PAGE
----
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Big Data focus of UNC Health Informatics Symposium

Emerging theme of the University of North Carolina at Chapel Hill Health Informatics Symposium — getting the right data to the right person at the right time

In 2015, US national health expenditures totaled $3.2 trillion, or almost $10,000 per person. The Centers for Medicare and Medicaid Services project that these expenditures will continue to increase through the year 2025. How do we stop or reverse this trajectory without compromising access to healthcare or the quality of that care?

One answer to this conundrum is getting the right data to the right person at the right time, which was a refrain heard throughout the University of North Carolina at Chapel Hill Health Informatics Symposium held in April 2017. The symposium brought together a diverse group of over 100 attendees, including faculty and staff from UNC-Chapel Hill, Duke University, NC State University, NC Central University, East Carolina University, as well as industry partners from across North Carolina, to discuss the use of data in healthcare systems.

“Dr.
Dr. David Bates

In his keynote, Using Big Data to Improve Outcomes Under Accountable Care, Dr. David Bates reinforced the health expenditure problem that we are grappling with as a nation. "We spend a lot more per capita than any other country on health and if you look at the percentage of our total expenditures as a percent of GDP, that's really high," he explained. "We're about twice as high as the next leading competitor. This has been a real issue for us. And I would submit that this is the burning platform in healthcare in the US today and something that we've got to do something about." Dr. Bates is an internationally renowned expert in patient safety, using information technology to improve care, quality-of-care, cost-effectiveness, and outcomes assessment in medical practice. He is the Chief of the Division of General Internal Medicine and Primary Care at Brigham and Women's Hospital, a Professor of Medicine at Harvard Medical School, and a Professor of Health Policy and Management at the Harvard School of Public Health.

One way to lower health expenditures while improving the quality of health care is by utilizing big data to create "learning health systems." Dr. Sam Cykert, Professor of Medicine at UNC School of Medicine and Director of the Program on Health and Clinical Informatics, characterized big data with an example from a national health insurer: "They were using data from grocery carts…in regions that had poor health outcomes but an uptick in the purchase of multi-grain products [that was where] they were focusing their health care improvement programs because…the use of the multi-grain products showed a willingness to change." This concept of big data incorporates data beyond what we typically associate with health care data, such as the information found in the electronic medical record.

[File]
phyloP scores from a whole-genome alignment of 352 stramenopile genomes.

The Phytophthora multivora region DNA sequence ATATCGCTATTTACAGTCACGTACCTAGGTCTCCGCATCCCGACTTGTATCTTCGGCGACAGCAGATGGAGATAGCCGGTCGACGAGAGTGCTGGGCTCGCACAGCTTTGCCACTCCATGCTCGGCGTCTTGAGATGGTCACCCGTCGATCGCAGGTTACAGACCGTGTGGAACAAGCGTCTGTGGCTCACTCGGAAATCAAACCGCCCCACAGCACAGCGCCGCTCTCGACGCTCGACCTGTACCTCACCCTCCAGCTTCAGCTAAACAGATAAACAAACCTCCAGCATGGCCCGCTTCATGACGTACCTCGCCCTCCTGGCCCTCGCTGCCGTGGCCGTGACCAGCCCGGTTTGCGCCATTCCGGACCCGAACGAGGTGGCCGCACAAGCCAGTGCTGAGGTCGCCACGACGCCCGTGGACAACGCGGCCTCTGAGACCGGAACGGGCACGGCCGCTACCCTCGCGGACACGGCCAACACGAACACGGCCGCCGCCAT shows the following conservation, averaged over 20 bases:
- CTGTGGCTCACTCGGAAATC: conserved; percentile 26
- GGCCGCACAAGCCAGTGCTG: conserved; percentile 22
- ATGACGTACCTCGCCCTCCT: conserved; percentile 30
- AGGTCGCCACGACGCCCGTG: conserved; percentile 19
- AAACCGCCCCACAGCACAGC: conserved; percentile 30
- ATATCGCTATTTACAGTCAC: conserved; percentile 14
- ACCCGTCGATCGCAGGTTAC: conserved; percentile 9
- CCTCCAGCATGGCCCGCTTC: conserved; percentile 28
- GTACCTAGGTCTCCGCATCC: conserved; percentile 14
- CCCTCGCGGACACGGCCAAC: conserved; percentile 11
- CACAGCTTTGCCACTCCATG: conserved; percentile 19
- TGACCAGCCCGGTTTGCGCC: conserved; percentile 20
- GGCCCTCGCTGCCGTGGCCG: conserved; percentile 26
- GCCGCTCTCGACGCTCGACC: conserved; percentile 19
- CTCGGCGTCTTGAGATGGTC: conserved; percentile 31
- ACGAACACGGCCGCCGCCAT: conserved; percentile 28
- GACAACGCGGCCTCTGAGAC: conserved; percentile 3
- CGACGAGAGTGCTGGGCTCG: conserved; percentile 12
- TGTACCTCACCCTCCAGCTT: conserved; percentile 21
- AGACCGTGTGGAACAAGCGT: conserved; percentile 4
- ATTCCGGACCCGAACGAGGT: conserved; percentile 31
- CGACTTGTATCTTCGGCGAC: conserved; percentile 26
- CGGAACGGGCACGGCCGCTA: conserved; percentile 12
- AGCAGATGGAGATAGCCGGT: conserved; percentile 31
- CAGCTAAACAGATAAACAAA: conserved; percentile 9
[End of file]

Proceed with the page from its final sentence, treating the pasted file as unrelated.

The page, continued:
In a recent NEJM Catalyst article, Why Every Health Care Organization Needs a Data Science Strategy, Dr. Bates defined a learning health system as a system that uses data to help predict patient outcomes and to identify specific, actionable areas for improvement. Dr. Bates expanded upon this idea in his keynote address, offering a snapshot of how Partners HealthCare and Brigham and Women's Hospital in Boston are using big data to move toward a learning health system. They have focused their initial efforts in six areas of the hospital inpatient setting — high-cost patients, readmissions, triage, decompensation, adverse events, and treatment optimization for diseases affecting multiple organ systems — that they believe will yield high value care along with a reduction in health expenditures.

UNC-Chapel Hill and UNC Health Care sees the value in big data, and is busy fostering a learning health system and training the next generation of clinical informaticians to transform health care.

Brent Lamm, Deputy CIO for the UNC Health Care System and one of the panelists at the symposium, noted how far the university and its affiliated hospitals have already come: "I started here in January 2009 and none of this [clinical data warehouse and informatics research capabilities] existed. It's really exciting for me to sit here and see this — it's awesome."

The pace of growth in research and clinical informatics at UNC-Chapel Hill continues to expand, from the development of the Carolina Data Warehouse for Health (CDW-H) to the development of new tools for researchers to utilize the data in news ways to foster translational research. Also, the Biomedical Informatics Service at the North Carolina Translational and Clinical Sciences (NC TraCS) Institute provides tools and experts to catalyze collaborations, expand the research portfolio, and create and sustain partnerships in clinical data research networks. Similarly, clinical and biomedical informatics programs on campus continue to grow with the addition of new faculty dedicated specifically to informatics. This process is leveraged by the Carolina Health Informatics Program (CHIP) and its certificate and master's degree programs with emphasis on translational and applied informatics. A PhD program in Clinical Informatics is in its first year.

The symposium was sponsored by the Carolina Health Informatics Program, the Program on Health and Clinical Informatics, and the North Carolina Translational and Clinical Sciences (NC TraCS) Institute, home to the NIH Clinical and Translational Science Awards (CTSA) Program at UNC- Chapel Hill.


To see all speakers at the symposium or peruse the topics covered, you can find the program at phci.tracs.unc.edu.

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